Thursday, January 29, 2015

From 538: Everybody Hates Chris Christie

I'm not linking to this because it has anything to do with Governor Christie, but because of this graph the article (click here for it) contains:


Here's a description of what you're looking at:

I’ve matched the net favorability rating (favorable rating minus unfavorable rating) of every major party nominee among their party’s members since 1980 against the percentage of party members who could form an opinion of them during the first six months of the year before the primaries.

Some nominees, such as Democrats Michael Dukakis and Bill Clinton, weren’t well known at this point in the campaign. Some, such as Republicans Bob Dole and Ronald Reagan, were very well known and popular. There was George W. Bush in 1999, who was particularly well liked, even if he wasn’t universally known. But no prior nominee had a net favorability rating more than 10 percentage points below where you’d expect given his name recognition.
Christie is 25 percentage points off the pace.
This provides another look at the range of candidates for the Republican nomination and compares them with where successful candidates in the past - for either party - fit in terms of recognition and favorability.

What is a college education? David Ray at TEDxOU

One of your fellow students sent this to me and I think it might be worth your time to watch it. This fits with the theme of the opening section of both 2305 and 2306.


Tuesday, January 27, 2015

From the Washington Post: Arizona will require high school students to pass citizenship test to graduate. Can you pass?

They want their high school students to know as much as newly naturalized citizens.

- Click here for the article.

Arizona high school students will have to pass the same test that immigrants must take to obtain citizenship before they graduate under a new law signed Thursday by Gov. Doug Ducey (R).
The first-of-its-kind law will require students to take the U.S. Immigration and Naturalization civics test, a set of 100 basic questions on U.S. government and history. Students will have to get 60 of the 100 questions correct in order to graduate.
The measure passed the state House and Senate in a single day. It’s one of the first measures Ducey, inaugurated earlier this week, signed into law.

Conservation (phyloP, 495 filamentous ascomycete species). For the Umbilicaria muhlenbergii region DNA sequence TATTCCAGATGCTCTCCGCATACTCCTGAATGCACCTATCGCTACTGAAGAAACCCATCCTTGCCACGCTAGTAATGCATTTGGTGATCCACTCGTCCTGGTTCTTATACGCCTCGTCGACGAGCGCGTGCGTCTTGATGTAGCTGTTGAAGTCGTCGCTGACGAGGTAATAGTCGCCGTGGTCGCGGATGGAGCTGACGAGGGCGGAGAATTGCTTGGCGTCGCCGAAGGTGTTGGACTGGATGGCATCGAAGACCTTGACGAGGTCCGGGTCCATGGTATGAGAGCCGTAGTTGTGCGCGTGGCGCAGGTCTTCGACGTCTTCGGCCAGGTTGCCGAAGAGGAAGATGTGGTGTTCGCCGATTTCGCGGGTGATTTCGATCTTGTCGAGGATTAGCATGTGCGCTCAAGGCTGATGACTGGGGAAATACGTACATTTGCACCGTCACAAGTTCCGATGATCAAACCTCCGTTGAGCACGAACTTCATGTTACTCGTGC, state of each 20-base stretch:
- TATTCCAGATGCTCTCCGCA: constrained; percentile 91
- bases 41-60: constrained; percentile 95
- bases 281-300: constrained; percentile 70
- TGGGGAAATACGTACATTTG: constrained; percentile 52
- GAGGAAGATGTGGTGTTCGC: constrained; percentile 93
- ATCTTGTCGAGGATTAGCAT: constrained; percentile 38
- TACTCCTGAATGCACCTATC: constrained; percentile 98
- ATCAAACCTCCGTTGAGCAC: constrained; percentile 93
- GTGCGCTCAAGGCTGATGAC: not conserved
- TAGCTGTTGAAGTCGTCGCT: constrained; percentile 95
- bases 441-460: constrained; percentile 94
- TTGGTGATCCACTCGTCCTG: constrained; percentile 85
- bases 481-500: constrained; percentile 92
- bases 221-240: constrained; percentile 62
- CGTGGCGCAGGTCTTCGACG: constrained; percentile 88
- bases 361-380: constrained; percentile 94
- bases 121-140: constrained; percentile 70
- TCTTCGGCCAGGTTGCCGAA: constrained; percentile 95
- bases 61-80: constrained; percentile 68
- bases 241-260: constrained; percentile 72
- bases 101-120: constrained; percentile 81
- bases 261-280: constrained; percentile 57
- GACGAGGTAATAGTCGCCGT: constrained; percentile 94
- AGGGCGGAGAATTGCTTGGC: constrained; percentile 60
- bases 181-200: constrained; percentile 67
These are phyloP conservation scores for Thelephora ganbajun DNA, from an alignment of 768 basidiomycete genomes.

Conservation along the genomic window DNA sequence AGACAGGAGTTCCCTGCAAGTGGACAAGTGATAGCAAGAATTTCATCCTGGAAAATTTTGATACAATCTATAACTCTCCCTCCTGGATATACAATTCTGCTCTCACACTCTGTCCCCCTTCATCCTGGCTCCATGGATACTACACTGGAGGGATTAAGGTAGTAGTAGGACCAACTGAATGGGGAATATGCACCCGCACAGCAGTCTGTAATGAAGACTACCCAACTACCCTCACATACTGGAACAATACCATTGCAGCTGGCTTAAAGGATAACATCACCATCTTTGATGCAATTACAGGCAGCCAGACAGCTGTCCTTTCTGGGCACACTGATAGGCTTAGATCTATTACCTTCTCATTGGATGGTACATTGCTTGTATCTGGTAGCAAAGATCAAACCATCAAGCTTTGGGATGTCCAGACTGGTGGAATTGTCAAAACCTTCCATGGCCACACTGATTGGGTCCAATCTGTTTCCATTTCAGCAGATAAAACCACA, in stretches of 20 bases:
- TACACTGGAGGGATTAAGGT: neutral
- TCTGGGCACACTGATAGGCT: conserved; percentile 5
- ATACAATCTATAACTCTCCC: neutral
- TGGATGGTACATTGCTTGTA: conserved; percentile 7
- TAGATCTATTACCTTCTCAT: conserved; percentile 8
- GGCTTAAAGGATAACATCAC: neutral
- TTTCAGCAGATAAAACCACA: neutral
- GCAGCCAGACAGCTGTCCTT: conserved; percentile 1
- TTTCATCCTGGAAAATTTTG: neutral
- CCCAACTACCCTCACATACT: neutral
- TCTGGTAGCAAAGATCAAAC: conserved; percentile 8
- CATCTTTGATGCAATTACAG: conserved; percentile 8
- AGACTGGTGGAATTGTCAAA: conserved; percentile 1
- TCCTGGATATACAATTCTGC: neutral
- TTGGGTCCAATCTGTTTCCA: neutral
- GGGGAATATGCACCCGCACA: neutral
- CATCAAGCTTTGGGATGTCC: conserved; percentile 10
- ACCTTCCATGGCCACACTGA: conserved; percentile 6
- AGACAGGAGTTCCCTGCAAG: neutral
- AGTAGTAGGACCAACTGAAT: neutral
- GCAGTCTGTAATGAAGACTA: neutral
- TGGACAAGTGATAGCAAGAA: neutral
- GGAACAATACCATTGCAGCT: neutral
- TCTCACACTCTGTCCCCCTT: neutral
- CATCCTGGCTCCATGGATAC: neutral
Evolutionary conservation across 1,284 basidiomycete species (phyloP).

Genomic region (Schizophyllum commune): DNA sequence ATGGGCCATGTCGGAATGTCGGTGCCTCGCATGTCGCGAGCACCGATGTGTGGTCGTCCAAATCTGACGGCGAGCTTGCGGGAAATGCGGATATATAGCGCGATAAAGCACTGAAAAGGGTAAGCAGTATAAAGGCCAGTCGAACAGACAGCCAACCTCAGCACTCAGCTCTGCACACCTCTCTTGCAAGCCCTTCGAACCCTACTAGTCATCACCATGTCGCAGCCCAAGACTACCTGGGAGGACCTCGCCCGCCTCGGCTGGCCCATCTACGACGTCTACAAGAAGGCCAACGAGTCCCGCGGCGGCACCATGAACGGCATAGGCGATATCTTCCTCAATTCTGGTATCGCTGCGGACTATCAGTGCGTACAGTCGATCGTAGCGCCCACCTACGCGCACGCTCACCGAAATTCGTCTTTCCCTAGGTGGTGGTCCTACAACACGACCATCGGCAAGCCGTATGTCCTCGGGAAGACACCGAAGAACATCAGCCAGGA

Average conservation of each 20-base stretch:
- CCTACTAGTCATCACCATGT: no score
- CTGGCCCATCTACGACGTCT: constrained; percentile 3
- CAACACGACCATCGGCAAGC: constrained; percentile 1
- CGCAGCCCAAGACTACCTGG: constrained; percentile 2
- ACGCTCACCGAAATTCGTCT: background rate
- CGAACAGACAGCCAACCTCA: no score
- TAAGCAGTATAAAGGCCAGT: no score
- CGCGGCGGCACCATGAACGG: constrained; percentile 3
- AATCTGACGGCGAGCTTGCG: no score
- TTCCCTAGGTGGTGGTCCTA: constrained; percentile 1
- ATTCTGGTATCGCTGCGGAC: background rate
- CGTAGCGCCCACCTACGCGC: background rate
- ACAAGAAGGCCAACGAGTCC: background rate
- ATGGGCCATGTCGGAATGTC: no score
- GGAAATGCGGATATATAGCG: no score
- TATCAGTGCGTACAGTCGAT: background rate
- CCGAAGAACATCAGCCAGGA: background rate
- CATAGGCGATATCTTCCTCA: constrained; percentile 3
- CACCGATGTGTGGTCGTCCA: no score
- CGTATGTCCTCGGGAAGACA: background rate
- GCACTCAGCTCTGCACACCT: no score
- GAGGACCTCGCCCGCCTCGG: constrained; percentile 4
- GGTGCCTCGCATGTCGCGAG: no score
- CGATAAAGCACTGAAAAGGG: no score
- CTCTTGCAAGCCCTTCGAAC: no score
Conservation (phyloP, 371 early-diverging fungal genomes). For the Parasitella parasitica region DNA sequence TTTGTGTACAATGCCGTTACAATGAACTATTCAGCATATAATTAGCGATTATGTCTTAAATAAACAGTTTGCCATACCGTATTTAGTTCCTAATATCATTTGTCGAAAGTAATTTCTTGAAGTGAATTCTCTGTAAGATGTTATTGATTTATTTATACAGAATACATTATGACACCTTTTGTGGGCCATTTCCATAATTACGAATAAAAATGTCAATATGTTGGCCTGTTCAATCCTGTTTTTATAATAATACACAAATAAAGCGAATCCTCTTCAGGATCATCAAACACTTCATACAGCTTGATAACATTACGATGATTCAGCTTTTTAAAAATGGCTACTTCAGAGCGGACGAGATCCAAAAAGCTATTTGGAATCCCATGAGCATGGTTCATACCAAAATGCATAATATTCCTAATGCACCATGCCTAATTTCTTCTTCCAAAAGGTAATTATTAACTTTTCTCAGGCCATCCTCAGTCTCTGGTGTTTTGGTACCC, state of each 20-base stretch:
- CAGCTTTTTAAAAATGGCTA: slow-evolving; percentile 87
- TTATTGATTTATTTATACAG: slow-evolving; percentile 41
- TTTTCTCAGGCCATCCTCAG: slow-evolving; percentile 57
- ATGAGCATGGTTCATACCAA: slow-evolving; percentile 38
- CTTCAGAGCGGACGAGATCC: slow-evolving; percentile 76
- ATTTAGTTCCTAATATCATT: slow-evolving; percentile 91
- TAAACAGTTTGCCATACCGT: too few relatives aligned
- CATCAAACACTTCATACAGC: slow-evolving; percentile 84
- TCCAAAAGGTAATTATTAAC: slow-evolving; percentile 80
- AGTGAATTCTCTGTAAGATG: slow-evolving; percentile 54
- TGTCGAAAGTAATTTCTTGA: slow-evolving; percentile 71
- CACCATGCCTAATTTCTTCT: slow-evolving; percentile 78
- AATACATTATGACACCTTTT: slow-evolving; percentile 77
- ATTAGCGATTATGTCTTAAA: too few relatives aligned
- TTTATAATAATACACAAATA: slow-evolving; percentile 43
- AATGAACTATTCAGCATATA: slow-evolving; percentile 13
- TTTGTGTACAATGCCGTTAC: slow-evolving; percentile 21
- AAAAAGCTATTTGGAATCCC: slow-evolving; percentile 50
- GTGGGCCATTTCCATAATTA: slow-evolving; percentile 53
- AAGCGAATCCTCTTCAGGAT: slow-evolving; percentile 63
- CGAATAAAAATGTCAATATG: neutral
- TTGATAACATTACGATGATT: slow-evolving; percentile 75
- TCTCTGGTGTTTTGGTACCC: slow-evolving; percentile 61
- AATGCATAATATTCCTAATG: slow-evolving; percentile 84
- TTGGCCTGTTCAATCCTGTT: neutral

Arizona is just the first state to require citizenship tests for high school students. The Civics Education Initiative is pursuing similar legislation in dozens of states, with the goal of mandating the test in all 50 states by Sept. 17, 2017 — the 230th anniversary of the U.S. Constitution. In Arizona, CEI’s effort was spearheaded by former senators Dennis DeConcini (D) and Jon Kyl (R).
In total, 18 states are likely to consider civics test requirements this year. North Dakota legislators this week advanced their own version through a state House committee.

We'll take some of this in class.

From the NYT: Koch Brothers’ Budget of $889 Million for 2016 Is on Par With Both Parties’ Spending

Much has been - and will continue to be - written about the influence of money in politics, especially that of deep pocketed individuals with agendas. The Koch Brothers stand out from the crowd because of their aggressiveness.

Soon enough - in 2305 - we will discuss the Citizens United decision and its impact on the amount of money private individuals can spend on campaigns, but here's an interesting twist. The Koch Brothers reportedly plan to spend as much money as either of the major political parties on the next presidential election. Meaning that they effectively are establishing their own political party - or at least put themselves in a position where they can influence the candidates of either party they choose.

This news was leaked from a recent retreat held by the brothers that was attended by several potential 2016 candidates.

- Click here for the NYT article

“It’s no wonder the candidates show up when the Koch brothers call,” said David Axelrod, a former senior adviser to Mr. Obama. “That’s exponentially more money than any party organization will spend. In many ways, they have superseded the party.”
The group’s budget, disclosed by a conference attendee, reflects the rising ambition and expanded reach of the Koch operation, which has sought to distinguish itself from other outside groups by emphasizing the role of donors over consultants and political operatives.
While the Koch’s expansive network houses groups with discretely political functions — a data and analytics firm, a state-focused issue-advocacy group and affinity groups aimed at young voters and Hispanics — it also includes groups like Freedom Partners, a trade organization overseen by Koch advisers that plans the retreat and helps corral contributions; Americans for Prosperity, a national grass-roots group; and Concerned Veterans for America, which organizes conservative veterans
While almost no Republican Party leaders were invited to the Koch event, it has become a coveted invitation for the party’s rising stars, for whom the gathered billionaires and multimillionaires are a potential source of financing for campaigns and super PACs. Officials said this year’s conference was the largest ever.